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Taking the pulse of digital assets in financial services

Invariably, any technology that shows early promise comes with hype. Yet in the digital assets and cryptocurrency space, developments over the last few months would seem to suggest this area is moving towards the mainstream.

For this reason, we are currently surveying financial services firms across EMEA  to gain a realistic perspective on their current adoption of digital assets, and to assess the true state of play.

The survey will address industry attitudes toward cryptocurrencies, stablecoins, central bank digital currencies (CBDCs), tokenised securities, and non-fungible tokens (NFTs) from senior executives in banking, insurance, asset management, fintechs, regulatory bodies and emerging digital assets companies.

The timing for this survey feels right, based on recent developments. Some of the world’s largest banks have taken tentative steps in this emerging area, and customer interest is also rising. It is increasingly the subject of conversations we are having with clients.

Almost 90 per cent of the world’s central banks are looking at introducing digital currencies. In June, El Salvador became the first country to accept Bitcoin as legal tender.

Citi declared that is looking into cryptocurrency markets, specifically citing customer demand as the driver. In May, Goldman Sachs executed its first cryptocurrency trades, having announced it was re-entering the bitcoin market. BNY Mellon invested in a crypto startup, Fireblocks, and later revealed plans to offer crypto custody services from its digital hub in Dublin. Earlier this year, MasterCard announced it would open its network to certain cryptocurrencies.

This year also saw non-fungible tokens, or NFTs, come into the spotlight offering a powerful new means to represent digital property. In theory, anything which can be represented digitally can now be issued as an NFT to be bought and sold. Recent examples include digital art, tweets, and even soundbites. This is creating new customer engagement models and new revenue streams for artists, sports associations, and video-game developers alike.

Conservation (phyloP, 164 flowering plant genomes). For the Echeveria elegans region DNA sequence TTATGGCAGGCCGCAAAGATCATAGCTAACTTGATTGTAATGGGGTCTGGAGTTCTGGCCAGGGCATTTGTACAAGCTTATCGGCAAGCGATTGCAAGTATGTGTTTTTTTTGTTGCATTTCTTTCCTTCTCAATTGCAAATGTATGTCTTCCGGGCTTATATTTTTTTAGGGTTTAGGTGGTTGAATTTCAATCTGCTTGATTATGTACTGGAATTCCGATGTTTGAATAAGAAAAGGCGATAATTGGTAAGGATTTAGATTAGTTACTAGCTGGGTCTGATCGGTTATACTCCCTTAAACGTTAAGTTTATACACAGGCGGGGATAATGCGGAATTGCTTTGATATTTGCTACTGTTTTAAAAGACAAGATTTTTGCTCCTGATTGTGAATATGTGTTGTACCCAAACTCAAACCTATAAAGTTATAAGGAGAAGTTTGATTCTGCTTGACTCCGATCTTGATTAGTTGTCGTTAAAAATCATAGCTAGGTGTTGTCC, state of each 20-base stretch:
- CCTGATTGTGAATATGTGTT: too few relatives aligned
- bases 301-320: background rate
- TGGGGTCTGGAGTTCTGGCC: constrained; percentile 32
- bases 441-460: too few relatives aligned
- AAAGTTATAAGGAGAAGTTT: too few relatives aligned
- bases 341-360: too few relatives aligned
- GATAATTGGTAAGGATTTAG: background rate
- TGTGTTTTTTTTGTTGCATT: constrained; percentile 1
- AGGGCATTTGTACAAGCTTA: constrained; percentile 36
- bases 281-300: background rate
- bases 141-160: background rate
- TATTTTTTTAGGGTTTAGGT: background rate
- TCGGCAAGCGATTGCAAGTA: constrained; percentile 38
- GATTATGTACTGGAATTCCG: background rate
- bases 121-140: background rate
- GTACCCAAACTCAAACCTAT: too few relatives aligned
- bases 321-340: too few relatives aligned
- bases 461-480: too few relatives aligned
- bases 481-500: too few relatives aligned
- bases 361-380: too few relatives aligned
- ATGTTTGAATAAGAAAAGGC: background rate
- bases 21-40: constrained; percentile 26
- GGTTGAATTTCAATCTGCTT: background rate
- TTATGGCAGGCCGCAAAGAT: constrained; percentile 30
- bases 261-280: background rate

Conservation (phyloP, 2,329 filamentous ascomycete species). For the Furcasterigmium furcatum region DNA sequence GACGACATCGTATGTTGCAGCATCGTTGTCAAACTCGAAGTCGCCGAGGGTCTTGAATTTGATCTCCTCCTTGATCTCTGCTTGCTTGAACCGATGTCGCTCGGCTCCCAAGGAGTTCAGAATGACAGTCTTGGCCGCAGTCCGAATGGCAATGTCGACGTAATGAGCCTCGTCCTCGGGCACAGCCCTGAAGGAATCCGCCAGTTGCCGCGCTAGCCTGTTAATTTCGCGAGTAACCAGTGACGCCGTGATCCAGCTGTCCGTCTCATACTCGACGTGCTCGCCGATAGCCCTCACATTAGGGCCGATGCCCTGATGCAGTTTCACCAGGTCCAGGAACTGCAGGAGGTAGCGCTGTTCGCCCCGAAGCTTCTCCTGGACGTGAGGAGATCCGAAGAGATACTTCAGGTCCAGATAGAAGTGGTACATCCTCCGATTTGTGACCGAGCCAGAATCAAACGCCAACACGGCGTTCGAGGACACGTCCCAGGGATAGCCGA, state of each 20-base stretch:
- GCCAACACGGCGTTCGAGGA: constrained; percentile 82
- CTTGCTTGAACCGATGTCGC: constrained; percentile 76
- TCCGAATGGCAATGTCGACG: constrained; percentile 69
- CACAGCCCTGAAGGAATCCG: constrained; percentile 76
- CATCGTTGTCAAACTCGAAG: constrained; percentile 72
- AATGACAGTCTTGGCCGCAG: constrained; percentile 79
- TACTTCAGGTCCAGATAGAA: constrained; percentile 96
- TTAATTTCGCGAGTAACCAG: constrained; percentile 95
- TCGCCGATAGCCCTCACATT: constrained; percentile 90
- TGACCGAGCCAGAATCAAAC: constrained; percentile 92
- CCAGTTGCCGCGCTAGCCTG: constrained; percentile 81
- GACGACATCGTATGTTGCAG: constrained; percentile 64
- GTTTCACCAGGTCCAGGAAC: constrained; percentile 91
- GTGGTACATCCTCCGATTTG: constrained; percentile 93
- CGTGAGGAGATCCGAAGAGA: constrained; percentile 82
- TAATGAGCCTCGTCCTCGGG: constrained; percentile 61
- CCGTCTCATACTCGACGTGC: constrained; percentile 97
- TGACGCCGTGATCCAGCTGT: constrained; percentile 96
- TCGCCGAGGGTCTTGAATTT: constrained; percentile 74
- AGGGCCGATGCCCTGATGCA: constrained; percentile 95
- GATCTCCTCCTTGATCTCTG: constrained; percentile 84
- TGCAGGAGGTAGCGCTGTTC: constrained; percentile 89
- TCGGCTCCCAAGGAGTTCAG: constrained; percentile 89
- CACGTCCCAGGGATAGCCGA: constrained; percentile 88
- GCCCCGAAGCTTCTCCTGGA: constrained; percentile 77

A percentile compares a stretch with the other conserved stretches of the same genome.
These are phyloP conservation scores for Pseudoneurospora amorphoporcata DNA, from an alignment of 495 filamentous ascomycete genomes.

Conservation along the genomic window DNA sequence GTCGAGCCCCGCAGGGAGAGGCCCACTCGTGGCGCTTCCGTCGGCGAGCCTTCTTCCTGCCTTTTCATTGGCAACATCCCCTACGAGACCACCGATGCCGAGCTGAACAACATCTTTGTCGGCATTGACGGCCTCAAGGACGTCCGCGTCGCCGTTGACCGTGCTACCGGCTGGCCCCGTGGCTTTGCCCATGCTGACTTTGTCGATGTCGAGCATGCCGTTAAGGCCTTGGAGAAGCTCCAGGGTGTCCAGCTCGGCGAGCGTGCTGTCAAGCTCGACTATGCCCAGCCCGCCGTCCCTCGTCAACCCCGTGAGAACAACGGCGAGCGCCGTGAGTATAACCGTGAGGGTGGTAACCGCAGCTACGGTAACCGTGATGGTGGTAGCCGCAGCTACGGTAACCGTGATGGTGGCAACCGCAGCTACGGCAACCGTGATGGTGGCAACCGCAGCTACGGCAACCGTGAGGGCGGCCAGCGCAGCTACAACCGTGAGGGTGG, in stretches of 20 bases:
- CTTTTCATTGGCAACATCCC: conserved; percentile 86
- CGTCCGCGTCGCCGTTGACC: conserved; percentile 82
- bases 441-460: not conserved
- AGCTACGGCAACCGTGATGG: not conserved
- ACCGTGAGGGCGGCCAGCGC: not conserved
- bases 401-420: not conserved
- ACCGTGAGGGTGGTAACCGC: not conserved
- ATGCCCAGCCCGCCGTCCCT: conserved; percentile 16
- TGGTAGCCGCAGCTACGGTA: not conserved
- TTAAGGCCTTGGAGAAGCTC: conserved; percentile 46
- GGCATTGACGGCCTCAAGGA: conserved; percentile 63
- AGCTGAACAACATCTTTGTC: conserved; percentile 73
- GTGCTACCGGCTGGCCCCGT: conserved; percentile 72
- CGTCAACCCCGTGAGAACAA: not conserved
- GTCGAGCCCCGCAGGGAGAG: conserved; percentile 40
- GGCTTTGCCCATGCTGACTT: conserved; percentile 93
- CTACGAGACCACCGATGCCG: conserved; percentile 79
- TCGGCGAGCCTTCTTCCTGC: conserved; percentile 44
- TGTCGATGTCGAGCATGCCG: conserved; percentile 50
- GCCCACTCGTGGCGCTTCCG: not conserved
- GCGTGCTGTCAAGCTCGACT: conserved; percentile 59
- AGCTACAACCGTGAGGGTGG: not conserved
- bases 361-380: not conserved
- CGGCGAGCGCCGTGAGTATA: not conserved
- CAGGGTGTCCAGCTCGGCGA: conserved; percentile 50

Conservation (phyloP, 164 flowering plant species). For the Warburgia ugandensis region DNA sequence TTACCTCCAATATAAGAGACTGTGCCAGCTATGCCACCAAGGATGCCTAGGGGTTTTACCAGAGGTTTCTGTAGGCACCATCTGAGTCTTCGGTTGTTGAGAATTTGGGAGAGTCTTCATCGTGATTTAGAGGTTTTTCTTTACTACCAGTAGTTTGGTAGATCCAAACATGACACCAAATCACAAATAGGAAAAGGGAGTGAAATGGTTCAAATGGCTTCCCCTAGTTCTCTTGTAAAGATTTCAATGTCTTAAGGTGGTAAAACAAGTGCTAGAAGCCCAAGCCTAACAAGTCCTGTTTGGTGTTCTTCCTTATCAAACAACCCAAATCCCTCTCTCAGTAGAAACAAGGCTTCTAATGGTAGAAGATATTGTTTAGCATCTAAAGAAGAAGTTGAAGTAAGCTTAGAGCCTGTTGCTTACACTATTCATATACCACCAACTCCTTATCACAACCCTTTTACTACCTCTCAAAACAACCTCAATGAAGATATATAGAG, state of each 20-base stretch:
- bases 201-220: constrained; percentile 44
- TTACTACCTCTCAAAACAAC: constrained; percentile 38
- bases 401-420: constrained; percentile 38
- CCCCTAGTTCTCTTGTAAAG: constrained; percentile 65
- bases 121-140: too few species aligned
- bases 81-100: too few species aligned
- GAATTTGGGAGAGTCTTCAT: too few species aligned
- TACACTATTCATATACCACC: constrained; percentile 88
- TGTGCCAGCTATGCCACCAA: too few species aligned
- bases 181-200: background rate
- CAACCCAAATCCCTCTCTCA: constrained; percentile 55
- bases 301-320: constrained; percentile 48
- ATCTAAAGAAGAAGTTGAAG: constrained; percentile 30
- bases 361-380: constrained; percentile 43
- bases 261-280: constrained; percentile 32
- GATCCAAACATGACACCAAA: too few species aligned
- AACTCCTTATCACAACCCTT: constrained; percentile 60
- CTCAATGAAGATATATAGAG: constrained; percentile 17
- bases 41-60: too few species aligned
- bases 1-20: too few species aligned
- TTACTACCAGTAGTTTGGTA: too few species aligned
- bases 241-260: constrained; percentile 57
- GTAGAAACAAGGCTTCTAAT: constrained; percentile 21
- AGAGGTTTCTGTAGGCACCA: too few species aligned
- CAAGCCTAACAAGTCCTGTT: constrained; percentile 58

This all suggests positive momentum, but it is also important to acknowledge the volatile and unpredictable nature of the crypto market. In May, Tesla said it would no longer accept payment in Bitcoin, although CEO Elon Musk subsequently clarified that the car maker would resume Bitcoin transactions when the environmental cost of mining the coins reduces. China’s recent crackdown on bitcoin mining has led to its price plummeting. We must also recognise the scepticism that exists around this much-hyped area, and this is important context forming the backdrop to our survey.

Below, we preview some of the key insights the survey results will uncover.


Do financial services organisations see digital assets as viable over the long term?

‘Announcements’ and ‘plans’ make for positive press coverage, but the question to ask is whether financial services organisations are committing real investment to this area. The survey aims to collect an aggregate of perspectives and data points from industry, to shed light on our clients’ views on this issue. We hope this will ground some of the discussion around cryptocurrency and digital assets in realism.

From our work with large global banking and financial services clients, we know many have been experimenting with digital assets for several years. However, the transition from research and experimentation into strategic intent, investment and execution can be harder to discern. As the dust of experimentation has settled, some are now clearly pursuing the rollout of services that cater to customer demand for cryptocurrencies. Others are pursuing the development of ambitious new market infrastructure, and others still pursuing the launch of new digital assets such as stablecoins and tokenised securities.